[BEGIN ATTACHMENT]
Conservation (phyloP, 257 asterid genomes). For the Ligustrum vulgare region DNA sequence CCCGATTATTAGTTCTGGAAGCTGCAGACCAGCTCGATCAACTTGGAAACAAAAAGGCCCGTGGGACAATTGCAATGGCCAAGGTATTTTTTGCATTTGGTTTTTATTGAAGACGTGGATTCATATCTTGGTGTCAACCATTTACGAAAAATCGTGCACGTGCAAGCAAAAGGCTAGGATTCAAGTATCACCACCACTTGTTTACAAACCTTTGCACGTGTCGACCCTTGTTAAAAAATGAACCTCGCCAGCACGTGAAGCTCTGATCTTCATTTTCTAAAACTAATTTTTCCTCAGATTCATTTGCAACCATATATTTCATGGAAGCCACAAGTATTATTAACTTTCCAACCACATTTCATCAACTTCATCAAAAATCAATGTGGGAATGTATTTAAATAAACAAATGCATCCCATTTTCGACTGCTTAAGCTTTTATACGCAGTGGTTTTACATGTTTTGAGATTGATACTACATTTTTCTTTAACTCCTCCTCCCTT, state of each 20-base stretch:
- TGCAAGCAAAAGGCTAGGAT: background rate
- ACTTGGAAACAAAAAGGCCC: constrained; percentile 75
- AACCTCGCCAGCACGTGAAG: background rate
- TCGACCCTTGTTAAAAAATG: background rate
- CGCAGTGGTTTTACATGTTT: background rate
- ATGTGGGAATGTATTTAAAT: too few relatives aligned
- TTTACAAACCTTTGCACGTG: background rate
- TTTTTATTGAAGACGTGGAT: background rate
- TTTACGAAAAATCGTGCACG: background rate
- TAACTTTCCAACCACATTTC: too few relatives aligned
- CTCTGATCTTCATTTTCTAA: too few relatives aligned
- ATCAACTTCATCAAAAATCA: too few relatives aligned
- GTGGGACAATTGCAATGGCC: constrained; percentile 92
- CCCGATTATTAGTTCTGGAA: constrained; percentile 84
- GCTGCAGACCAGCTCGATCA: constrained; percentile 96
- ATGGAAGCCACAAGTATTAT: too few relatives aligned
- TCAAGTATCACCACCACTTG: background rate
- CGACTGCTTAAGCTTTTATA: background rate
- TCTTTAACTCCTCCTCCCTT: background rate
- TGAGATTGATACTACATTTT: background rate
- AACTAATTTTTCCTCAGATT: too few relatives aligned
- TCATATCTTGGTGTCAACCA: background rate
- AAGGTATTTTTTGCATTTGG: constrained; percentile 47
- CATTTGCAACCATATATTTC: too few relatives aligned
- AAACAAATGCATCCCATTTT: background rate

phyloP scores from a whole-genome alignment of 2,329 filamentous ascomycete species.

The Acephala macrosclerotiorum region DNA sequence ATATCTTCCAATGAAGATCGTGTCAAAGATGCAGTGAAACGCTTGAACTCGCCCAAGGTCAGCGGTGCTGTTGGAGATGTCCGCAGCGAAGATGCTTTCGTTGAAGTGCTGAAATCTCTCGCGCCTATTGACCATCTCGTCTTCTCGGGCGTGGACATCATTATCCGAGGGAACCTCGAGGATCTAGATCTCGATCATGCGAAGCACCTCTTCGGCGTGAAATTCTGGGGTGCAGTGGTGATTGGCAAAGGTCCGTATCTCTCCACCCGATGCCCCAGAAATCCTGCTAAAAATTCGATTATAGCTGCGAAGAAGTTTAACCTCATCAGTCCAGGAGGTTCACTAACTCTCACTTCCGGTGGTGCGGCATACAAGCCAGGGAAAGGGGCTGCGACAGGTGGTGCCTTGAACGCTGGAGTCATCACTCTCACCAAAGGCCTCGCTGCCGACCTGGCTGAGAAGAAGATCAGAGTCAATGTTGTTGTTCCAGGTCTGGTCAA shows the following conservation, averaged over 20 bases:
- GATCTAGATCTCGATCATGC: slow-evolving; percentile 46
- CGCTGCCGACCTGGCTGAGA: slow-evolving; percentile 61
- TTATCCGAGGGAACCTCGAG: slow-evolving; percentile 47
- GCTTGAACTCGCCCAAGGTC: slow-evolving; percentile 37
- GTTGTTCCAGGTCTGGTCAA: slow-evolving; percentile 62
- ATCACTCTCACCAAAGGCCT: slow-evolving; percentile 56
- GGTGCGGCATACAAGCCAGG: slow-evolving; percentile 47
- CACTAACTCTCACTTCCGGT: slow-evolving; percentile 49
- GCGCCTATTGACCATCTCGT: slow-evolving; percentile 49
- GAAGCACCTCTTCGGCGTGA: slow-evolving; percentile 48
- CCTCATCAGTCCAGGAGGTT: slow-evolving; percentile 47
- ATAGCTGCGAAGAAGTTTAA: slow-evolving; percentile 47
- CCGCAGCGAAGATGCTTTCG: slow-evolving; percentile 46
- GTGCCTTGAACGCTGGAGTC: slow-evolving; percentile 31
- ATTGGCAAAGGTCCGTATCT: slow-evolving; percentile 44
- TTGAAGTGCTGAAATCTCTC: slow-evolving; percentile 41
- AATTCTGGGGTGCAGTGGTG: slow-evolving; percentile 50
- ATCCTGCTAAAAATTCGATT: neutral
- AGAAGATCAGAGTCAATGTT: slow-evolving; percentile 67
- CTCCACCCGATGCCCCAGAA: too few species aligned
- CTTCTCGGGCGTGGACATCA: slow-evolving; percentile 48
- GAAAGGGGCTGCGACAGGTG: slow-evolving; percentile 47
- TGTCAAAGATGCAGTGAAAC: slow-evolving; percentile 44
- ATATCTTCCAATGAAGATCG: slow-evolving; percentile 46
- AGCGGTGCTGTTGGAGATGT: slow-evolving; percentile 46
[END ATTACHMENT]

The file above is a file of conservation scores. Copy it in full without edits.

Conservation (phyloP, 257 asterid genomes). For the Ligustrum vulgare region DNA sequence CCCGATTATTAGTTCTGGAAGCTGCAGACCAGCTCGATCAACTTGGAAACAAAAAGGCCCGTGGGACAATTGCAATGGCCAAGGTATTTTTTGCATTTGGTTTTTATTGAAGACGTGGATTCATATCTTGGTGTCAACCATTTACGAAAAATCGTGCACGTGCAAGCAAAAGGCTAGGATTCAAGTATCACCACCACTTGTTTACAAACCTTTGCACGTGTCGACCCTTGTTAAAAAATGAACCTCGCCAGCACGTGAAGCTCTGATCTTCATTTTCTAAAACTAATTTTTCCTCAGATTCATTTGCAACCATATATTTCATGGAAGCCACAAGTATTATTAACTTTCCAACCACATTTCATCAACTTCATCAAAAATCAATGTGGGAATGTATTTAAATAAACAAATGCATCCCATTTTCGACTGCTTAAGCTTTTATACGCAGTGGTTTTACATGTTTTGAGATTGATACTACATTTTTCTTTAACTCCTCCTCCCTT, state of each 20-base stretch:
- TGCAAGCAAAAGGCTAGGAT: background rate
- ACTTGGAAACAAAAAGGCCC: constrained; percentile 75
- AACCTCGCCAGCACGTGAAG: background rate
- TCGACCCTTGTTAAAAAATG: background rate
- CGCAGTGGTTTTACATGTTT: background rate
- ATGTGGGAATGTATTTAAAT: too few relatives aligned
- TTTACAAACCTTTGCACGTG: background rate
- TTTTTATTGAAGACGTGGAT: background rate
- TTTACGAAAAATCGTGCACG: background rate
- TAACTTTCCAACCACATTTC: too few relatives aligned
- CTCTGATCTTCATTTTCTAA: too few relatives aligned
- ATCAACTTCATCAAAAATCA: too few relatives aligned
- GTGGGACAATTGCAATGGCC: constrained; percentile 92
- CCCGATTATTAGTTCTGGAA: constrained; percentile 84
- GCTGCAGACCAGCTCGATCA: constrained; percentile 96
- ATGGAAGCCACAAGTATTAT: too few relatives aligned
- TCAAGTATCACCACCACTTG: background rate
- CGACTGCTTAAGCTTTTATA: background rate
- TCTTTAACTCCTCCTCCCTT: background rate
- TGAGATTGATACTACATTTT: background rate
- AACTAATTTTTCCTCAGATT: too few relatives aligned
- TCATATCTTGGTGTCAACCA: background rate
- AAGGTATTTTTTGCATTTGG: constrained; percentile 47
- CATTTGCAACCATATATTTC: too few relatives aligned
- AAACAAATGCATCCCATTTT: background rate

phyloP scores from a whole-genome alignment of 2,329 filamentous ascomycete species.

The Acephala macrosclerotiorum region DNA sequence ATATCTTCCAATGAAGATCGTGTCAAAGATGCAGTGAAACGCTTGAACTCGCCCAAGGTCAGCGGTGCTGTTGGAGATGTCCGCAGCGAAGATGCTTTCGTTGAAGTGCTGAAATCTCTCGCGCCTATTGACCATCTCGTCTTCTCGGGCGTGGACATCATTATCCGAGGGAACCTCGAGGATCTAGATCTCGATCATGCGAAGCACCTCTTCGGCGTGAAATTCTGGGGTGCAGTGGTGATTGGCAAAGGTCCGTATCTCTCCACCCGATGCCCCAGAAATCCTGCTAAAAATTCGATTATAGCTGCGAAGAAGTTTAACCTCATCAGTCCAGGAGGTTCACTAACTCTCACTTCCGGTGGTGCGGCATACAAGCCAGGGAAAGGGGCTGCGACAGGTGGTGCCTTGAACGCTGGAGTCATCACTCTCACCAAAGGCCTCGCTGCCGACCTGGCTGAGAAGAAGATCAGAGTCAATGTTGTTGTTCCAGGTCTGGTCAA shows the following conservation, averaged over 20 bases:
- GATCTAGATCTCGATCATGC: slow-evolving; percentile 46
- CGCTGCCGACCTGGCTGAGA: slow-evolving; percentile 61
- TTATCCGAGGGAACCTCGAG: slow-evolving; percentile 47
- GCTTGAACTCGCCCAAGGTC: slow-evolving; percentile 37
- GTTGTTCCAGGTCTGGTCAA: slow-evolving; percentile 62
- ATCACTCTCACCAAAGGCCT: slow-evolving; percentile 56
- GGTGCGGCATACAAGCCAGG: slow-evolving; percentile 47
- CACTAACTCTCACTTCCGGT: slow-evolving; percentile 49
- GCGCCTATTGACCATCTCGT: slow-evolving; percentile 49
- GAAGCACCTCTTCGGCGTGA: slow-evolving; percentile 48
- CCTCATCAGTCCAGGAGGTT: slow-evolving; percentile 47
- ATAGCTGCGAAGAAGTTTAA: slow-evolving; percentile 47
- CCGCAGCGAAGATGCTTTCG: slow-evolving; percentile 46
- GTGCCTTGAACGCTGGAGTC: slow-evolving; percentile 31
- ATTGGCAAAGGTCCGTATCT: slow-evolving; percentile 44
- TTGAAGTGCTGAAATCTCTC: slow-evolving; percentile 41
- AATTCTGGGGTGCAGTGGTG: slow-evolving; percentile 50
- ATCCTGCTAAAAATTCGATT: neutral
- AGAAGATCAGAGTCAATGTT: slow-evolving; percentile 67
- CTCCACCCGATGCCCCAGAA: too few species aligned
- CTTCTCGGGCGTGGACATCA: slow-evolving; percentile 48
- GAAAGGGGCTGCGACAGGTG: slow-evolving; percentile 47
- TGTCAAAGATGCAGTGAAAC: slow-evolving; percentile 44
- ATATCTTCCAATGAAGATCG: slow-evolving; percentile 46
- AGCGGTGCTGTTGGAGATGT: slow-evolving; percentile 46